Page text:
Chemical Formulas and Trademarked Names / Brands

Heather says:

After reading some of the comments on last week’s Quick Tip from Home-Ec101.com and Q-Tips, I began to realize that I may have inadvertently caused some confusion.

Reading some of the responses to my admonition to never mix chlorine bleach and ammonia made me realize that some people are confusing the trademark Clorox with with the chemical NaOCl. When I say not to mix bleach and ammonia I am referring to the chemical compound sodium hypochlorite. Sodium hypochlorite reacts violently with ammonia (NH3) producing chlorine gas as one of the byproducts.

Not all bleaches are sodium hypochlorite, sodium percarbonate is also known as oxygen bleach. Its chemical formula is Na2CO3·1.5H2O2, do you see what’s not in this formula? If you said chlorine, you’re exactly right, give yourself one Internetz. Bleach is a generic term for a chemical that destroys color, there are bleaching agents everywhere, including toothpastes and acne medication.

What has happened is many people hear Clorox and immediately think chlorine bleach. Chlorine bleach is simply one product manufactured by the company. When a product now says with the cleaning power of Clorox, this can mean any number of things, but it is not necessarily indicitave of the presence of sodium hypochlorite. Read the label and pay attention to the active ingredients before deciding whether or not a product is safe for a specific application.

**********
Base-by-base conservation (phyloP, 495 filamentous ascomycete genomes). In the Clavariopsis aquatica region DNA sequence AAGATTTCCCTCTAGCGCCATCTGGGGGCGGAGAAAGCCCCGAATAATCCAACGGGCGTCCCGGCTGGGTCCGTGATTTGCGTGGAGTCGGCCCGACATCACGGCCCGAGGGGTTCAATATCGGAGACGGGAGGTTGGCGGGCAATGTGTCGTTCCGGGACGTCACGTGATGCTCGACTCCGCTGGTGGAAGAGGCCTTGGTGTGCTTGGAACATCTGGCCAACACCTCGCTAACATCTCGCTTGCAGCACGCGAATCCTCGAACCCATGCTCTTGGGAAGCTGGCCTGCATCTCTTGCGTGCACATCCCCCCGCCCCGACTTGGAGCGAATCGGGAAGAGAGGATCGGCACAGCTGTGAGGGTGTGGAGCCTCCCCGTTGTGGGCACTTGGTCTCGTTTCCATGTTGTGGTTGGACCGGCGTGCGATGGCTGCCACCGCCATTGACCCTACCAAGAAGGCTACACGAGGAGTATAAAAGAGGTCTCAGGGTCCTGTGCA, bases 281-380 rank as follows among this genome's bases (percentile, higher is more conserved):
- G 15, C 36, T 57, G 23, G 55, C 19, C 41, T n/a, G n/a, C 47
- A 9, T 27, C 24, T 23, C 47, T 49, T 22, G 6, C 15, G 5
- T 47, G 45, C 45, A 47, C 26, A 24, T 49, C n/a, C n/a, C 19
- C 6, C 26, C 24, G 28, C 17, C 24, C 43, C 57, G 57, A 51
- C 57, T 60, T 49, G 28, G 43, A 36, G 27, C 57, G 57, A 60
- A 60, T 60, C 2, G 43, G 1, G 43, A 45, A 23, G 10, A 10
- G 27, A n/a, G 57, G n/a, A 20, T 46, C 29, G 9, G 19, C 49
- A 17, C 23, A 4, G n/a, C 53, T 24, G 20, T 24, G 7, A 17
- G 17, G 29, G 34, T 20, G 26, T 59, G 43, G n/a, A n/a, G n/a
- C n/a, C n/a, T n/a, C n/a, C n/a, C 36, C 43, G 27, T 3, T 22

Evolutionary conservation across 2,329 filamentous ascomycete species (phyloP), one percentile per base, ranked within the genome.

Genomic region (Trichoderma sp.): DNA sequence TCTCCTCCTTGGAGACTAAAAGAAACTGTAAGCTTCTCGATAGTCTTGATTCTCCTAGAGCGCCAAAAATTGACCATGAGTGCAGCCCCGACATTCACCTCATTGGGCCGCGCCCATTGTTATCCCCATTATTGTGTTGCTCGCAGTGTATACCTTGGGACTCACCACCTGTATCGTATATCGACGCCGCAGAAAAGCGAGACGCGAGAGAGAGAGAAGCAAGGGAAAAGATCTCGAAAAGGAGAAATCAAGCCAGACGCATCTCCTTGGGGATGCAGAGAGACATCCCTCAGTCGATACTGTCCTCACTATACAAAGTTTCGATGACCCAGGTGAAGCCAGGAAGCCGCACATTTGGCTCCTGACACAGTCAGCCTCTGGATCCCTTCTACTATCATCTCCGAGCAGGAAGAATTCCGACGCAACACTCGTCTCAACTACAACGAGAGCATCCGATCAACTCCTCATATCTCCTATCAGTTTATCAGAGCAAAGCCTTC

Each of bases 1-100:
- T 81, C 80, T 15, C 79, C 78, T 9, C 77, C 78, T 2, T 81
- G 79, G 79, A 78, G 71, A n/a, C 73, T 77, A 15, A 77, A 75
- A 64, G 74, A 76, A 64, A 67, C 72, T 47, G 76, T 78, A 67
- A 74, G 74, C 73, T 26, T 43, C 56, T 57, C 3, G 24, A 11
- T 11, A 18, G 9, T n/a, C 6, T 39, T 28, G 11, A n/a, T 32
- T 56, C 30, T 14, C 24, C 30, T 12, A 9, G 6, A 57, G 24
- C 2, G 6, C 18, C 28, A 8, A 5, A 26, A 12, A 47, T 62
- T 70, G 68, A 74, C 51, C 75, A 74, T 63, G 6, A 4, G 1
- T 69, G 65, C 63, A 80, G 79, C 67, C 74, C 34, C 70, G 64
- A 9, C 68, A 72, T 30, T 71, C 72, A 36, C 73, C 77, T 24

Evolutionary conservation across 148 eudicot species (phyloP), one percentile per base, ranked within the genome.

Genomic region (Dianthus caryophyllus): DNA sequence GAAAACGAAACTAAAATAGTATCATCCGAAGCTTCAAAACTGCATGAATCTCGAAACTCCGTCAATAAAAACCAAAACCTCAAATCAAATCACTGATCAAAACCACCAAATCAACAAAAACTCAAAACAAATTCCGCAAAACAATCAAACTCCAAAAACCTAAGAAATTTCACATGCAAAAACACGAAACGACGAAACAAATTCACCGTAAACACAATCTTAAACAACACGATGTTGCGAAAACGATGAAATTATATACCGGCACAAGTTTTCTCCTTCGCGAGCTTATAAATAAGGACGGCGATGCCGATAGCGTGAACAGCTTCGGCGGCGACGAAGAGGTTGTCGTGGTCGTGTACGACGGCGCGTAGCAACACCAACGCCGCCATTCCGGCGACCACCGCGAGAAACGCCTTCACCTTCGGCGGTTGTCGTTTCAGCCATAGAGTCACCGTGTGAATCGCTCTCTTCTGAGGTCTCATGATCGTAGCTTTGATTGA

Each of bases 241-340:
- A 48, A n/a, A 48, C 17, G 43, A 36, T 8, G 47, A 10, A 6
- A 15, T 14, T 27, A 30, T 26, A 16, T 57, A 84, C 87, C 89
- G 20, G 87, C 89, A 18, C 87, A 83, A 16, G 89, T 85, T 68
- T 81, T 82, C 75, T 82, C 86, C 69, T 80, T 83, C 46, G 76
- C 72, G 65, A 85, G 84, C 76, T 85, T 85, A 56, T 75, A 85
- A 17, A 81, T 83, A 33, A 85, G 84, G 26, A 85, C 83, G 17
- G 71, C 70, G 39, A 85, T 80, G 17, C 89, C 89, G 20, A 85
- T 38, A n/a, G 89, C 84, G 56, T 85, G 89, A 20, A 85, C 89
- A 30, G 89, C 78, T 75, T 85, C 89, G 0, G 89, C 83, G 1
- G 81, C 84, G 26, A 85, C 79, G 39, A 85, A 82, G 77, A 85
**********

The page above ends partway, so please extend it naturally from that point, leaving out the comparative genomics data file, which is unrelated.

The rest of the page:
Questions?



2 Comments

  1. Joquena on May 29, 2012 at 8:27 pm

    We’ve been using cloth handkerchiefs for months now, and I feel the word Kleenex is interchangeable… but it really confuses my husband apparently.

    • HeatherSolos on May 30, 2012 at 7:59 am

       @Joquena exactly. Technically we should call anything other than a Kleenex brand facial tissue a “facial tissue” or, in your case, a handkerchief. That’s actually one of the big pitfalls of trademarking something. You can lose a trademark if the use of the trademark becomes overwhelmingly part of the vernacular as a reference to a range of things. (I’m not a lawyer, nor do I  study intellectual property, that’s just my layman’s understanding)

Leave a Comment